I hope that this doesn’t sound militantly anti-Catholic. I learned it from the Book that regulates all Catholic teaching.

  4. brian martin says:

    I have to wonder what I can trust in a hierarchy that has the stain of covering not only abuse, but also the other sexual sins of the clergy up (fatherless children anyone?) I hardly consider that the hierarchy is open to the movement of the Holy Spirit if their first thought is that the way to prevent scandal to mother Church is to hide things and not be truthful. And for the Truth to truly be opened, there has to be openess to the movement of the Holy Spirit.
    The fact is that we are all sinful individuals be we Bishops, Popes, or peons. Our sin always affects our ability to be open to the Spirit. So while I understand the fonts of revelation, I also understand that the Holy Spirit works within the Church, both in the Clergy as well as in laity to further open our understanding of the Revealed Truth. And if you will please pardon an uneducated non-theologian making a feeble point – the Church’s teaching on any number of issues (slavery, war, capital punishment) has “clarified” – generally lead by people following their conscience. Also several Saints followed their conscience even in the face of resistance from the Church some even rebuking or Challenging Popes (St. Catherine of Sienna anyone?) and were there saints who were accused of being heretical?
    Bottom line Pastors are gonna Pastor as long as they are open to the Movement of the Holy Spirit. Them being clerics doen’t mean they are going to Patsor.

  5. Christopher Lake says:

    Peter,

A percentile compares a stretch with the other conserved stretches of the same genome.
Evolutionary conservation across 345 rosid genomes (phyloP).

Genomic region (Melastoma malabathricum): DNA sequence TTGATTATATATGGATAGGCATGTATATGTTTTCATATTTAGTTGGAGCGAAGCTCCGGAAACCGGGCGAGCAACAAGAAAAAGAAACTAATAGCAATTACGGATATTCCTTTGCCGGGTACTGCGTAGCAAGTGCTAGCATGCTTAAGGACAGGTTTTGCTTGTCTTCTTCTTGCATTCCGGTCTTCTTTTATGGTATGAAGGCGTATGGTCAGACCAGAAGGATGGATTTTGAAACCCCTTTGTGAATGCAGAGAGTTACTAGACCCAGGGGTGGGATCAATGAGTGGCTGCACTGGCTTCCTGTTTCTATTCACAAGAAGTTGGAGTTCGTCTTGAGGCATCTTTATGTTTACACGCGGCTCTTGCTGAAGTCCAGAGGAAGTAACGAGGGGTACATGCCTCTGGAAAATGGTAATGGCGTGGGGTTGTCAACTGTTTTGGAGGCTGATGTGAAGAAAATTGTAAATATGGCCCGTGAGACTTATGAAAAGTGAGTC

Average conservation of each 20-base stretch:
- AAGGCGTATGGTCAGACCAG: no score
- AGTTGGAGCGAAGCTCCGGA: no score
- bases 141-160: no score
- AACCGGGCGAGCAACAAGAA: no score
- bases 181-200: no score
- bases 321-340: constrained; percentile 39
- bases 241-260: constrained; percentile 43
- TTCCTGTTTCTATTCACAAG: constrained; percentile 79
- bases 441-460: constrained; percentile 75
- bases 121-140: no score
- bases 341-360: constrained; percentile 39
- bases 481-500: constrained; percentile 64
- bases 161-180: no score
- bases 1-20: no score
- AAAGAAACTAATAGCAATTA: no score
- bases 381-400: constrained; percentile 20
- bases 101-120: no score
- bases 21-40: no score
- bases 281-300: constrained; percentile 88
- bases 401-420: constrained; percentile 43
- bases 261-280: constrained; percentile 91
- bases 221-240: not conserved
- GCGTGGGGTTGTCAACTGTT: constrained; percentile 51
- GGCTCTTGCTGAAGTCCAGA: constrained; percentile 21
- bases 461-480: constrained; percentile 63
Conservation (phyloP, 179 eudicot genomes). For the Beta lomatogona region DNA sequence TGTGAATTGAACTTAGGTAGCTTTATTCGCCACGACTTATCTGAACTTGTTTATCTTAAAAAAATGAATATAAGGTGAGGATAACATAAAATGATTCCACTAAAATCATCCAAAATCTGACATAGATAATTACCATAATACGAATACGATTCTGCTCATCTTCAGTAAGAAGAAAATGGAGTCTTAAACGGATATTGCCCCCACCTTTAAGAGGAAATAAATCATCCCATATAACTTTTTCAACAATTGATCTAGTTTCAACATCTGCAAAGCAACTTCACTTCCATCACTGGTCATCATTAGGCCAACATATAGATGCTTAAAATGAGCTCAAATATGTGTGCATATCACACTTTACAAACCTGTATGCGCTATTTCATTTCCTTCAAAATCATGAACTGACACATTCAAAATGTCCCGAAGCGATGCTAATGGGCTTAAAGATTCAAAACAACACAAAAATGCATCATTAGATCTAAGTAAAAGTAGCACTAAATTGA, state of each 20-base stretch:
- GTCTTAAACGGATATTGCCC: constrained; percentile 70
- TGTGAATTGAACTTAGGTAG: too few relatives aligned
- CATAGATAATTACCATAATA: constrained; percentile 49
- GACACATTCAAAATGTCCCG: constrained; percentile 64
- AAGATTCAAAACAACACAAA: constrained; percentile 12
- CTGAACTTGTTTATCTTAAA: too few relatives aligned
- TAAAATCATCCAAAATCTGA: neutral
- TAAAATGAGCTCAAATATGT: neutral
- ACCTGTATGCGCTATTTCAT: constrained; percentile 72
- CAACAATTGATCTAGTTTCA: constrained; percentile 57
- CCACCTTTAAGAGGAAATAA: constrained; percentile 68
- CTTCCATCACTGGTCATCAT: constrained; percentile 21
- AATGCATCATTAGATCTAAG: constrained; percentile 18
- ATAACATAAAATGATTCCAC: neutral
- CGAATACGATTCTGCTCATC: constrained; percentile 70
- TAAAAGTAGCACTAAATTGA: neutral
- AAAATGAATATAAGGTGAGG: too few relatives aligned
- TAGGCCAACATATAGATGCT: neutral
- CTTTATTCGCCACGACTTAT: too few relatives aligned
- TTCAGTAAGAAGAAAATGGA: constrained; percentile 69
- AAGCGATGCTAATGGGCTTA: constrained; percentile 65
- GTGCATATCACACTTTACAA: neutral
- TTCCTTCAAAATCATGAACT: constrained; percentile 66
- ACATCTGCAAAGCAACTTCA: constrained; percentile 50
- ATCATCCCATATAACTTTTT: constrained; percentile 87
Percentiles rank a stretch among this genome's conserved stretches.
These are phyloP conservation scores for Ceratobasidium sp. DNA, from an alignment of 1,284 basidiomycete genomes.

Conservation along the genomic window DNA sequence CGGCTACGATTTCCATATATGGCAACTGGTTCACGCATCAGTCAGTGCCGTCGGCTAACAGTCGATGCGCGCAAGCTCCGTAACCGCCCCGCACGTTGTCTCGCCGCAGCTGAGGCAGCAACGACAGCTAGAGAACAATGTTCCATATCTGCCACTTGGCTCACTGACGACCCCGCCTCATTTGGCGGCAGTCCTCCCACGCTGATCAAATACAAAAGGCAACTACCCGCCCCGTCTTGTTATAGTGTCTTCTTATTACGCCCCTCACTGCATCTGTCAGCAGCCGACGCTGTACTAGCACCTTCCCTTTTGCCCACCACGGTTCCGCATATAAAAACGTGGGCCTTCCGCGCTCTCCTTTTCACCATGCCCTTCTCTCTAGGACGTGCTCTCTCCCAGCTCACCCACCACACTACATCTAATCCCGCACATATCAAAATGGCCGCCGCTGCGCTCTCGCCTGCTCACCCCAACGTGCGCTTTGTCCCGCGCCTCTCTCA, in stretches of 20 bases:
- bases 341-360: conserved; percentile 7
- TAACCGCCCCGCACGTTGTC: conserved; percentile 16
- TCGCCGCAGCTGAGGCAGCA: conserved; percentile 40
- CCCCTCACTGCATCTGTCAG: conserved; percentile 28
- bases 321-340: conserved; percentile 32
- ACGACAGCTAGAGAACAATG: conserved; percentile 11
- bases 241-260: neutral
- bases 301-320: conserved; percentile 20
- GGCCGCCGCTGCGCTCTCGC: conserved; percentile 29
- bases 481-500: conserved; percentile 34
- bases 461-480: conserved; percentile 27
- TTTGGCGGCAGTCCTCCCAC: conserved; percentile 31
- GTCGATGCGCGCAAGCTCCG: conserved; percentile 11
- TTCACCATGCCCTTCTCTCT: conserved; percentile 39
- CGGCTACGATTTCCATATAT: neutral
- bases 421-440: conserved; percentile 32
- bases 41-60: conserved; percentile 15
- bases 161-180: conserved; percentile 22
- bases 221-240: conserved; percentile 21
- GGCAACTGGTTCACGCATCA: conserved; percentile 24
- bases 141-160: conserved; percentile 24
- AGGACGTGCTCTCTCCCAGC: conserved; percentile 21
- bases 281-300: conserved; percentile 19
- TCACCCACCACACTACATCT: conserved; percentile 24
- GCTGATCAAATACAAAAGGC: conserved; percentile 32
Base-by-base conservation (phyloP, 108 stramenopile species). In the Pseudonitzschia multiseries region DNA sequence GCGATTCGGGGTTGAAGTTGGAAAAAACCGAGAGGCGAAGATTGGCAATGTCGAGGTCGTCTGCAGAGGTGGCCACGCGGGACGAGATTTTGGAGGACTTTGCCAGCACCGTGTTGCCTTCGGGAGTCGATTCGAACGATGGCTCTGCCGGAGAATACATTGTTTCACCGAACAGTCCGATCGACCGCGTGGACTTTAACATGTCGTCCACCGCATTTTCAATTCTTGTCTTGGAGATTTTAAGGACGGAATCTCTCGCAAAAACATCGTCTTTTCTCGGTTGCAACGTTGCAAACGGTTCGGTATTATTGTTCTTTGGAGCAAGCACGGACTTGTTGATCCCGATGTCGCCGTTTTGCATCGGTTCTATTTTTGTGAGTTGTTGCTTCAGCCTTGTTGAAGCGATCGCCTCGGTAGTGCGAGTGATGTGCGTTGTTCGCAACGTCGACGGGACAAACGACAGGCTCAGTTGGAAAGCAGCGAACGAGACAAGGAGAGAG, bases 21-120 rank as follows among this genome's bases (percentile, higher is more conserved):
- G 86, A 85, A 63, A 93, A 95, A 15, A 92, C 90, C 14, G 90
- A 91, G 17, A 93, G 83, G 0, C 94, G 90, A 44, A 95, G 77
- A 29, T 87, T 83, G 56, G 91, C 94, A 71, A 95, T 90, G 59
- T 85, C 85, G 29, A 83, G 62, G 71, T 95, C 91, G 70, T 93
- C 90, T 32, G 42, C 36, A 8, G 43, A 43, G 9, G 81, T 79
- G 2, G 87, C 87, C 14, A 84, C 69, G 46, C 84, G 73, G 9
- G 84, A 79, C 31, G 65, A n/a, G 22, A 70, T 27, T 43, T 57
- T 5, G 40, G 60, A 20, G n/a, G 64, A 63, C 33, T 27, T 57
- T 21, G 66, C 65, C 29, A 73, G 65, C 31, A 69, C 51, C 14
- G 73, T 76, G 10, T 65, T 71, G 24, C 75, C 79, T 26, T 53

One of the many ironies in your objections, as a Catholic, to Catholic Mariology, is that the Church *explicitly affirms* all that you say here, and, indeed, all that Scripture, itself, says, about Jesus!

    The Church completely affirms that Jesus is the one mediator, between the Father and us, for our salvation. This is explicitly affirmed in the Catechism. The Church also affirms that Jesus can and does intercede for us as our efficacious High Priest. The Church affirms that He can identify with our sufferings and that He is not remote from us.

    The Church affirms all of these things about Jesus, *and* the Church has a long tradition of teaching in the area of Mariology, because Jesus and His mother’s respective wills are completely aligned. He is God Himself in human flesh, and she is the Immaculately Conceived (and therefore sinless) mother of the Incarnation. There is no logically possible way, within official Catholic theology, to supposedly “surrender” to Mary by worshiping her, because the Church explicitly teaches that worship (latria) is for God and God alone.

    On that note, Saint Louis de Montfort does not tell us to engage in latria regarding Mary. Latria is worship. No Catholic Saint tells us to worship Mary. Worship of anyone or anything other than God is idolatry, and again, it is explicitly forbidden by the Church. One does not become a canonized Catholic Saint by engaging in idolatry and encouraging others to do the same. It is very odd, to me, that I am even having to write these words to another practicing Catholic, but that is where we apparently are in this discussion.

    Consecration to Mary, in order to grow in Christian discipleship, does not constitute worship of Mary. Your ongoing argument that it does is an argument *with your Church*, not with with me.

    • Peter Aiello says:

      Have you actually read Louis de Montfort’s original writings? I was shocked when I read them. There are many devotional practices and prayers based on his teaching, but I had never heard of him in all my K thru 16 Catholic schooling. His writings that I read are: “The Secret of Mary” and “Treatise on True Devotion to the Blessed Virgin”. I found them because I wondered where the Catholic emphasis on Mary came from. While reading them, I felt that many of the attributes that LM applies to Mary actually apply to Jesus. LM speaks of receiving the spirit of Mary through surrender, and receiving the Spirit of Christ through her presence within us because she has Christ within her. This is how we would receive Christ through Mary.
      We receive the Spirit of the Father through the Spirit of Christ within us, which was poured out at Pentecost. This is how we receive both the Father and the Son when we have the Spirit of Christ within us. He contains the Father. Was there a Marian Pentecost after that?